Canada, they don't do the same type of threat. This is something really outrageous, and only like a totalitarian regime would do that, threatening people.
Chrystia Freeland has spoken out in Canada. She has said this is not in the spirit of diplomatic relations … but the Opposition is saying that the government should go further, that in fact, they should demand the ambassador either apologize or leave the country, have his credentials pulled. Do you think that Canada should go that far?
The opposition party is saying the right thing. Because definitely this Chinese ambassador … should definitely apologize.
The Opposition leader, I agree with him. You know, they should do something to show that Canada is not one of the weakest Five Eyes countries. Because it's perceived that way, especially in Hong Kong.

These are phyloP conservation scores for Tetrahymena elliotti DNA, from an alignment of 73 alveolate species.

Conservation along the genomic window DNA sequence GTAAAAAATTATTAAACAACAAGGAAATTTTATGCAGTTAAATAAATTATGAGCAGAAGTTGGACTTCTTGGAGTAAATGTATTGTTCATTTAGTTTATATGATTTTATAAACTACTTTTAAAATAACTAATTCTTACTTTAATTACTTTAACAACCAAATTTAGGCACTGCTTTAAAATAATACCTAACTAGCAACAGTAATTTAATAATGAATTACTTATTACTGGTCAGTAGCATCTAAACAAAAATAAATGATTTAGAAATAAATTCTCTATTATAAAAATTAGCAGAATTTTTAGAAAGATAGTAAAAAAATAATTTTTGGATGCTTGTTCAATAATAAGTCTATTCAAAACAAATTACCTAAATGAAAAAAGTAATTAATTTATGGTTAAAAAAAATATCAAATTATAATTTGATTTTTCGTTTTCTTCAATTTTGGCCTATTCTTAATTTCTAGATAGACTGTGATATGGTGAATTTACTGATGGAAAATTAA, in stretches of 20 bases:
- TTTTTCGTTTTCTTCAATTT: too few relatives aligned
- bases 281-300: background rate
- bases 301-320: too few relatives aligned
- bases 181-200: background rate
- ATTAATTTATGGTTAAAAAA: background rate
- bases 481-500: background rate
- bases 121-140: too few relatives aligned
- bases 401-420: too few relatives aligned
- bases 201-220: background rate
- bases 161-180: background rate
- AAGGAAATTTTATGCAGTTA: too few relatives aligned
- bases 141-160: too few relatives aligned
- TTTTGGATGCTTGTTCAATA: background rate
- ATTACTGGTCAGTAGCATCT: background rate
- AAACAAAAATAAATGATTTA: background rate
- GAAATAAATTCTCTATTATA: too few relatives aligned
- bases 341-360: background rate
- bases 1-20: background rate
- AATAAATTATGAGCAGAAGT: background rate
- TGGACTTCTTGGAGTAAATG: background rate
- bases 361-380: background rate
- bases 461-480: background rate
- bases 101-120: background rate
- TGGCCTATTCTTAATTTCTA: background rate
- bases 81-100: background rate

You have been an activist. You have been outspoken for years, even before this national security law came into effect, and as you point out, became something where people who speak out against China could be arrested, that free speech has been criminalized.... Are you concerned that they you might be targeted by the regime right now, given what they've said about Canada?
Everyone could be targetted. I mean, we as Chinese-Canadians, we are in a very awkward situation now. Ethnically, I'm Chinese, so it is embarrassing to have a Chinese ambassador to Canada saying they will do some harm to Chinese people living in Hong Kong, whether I am Canadian or not. So they're saying they want to do something bad to their own people.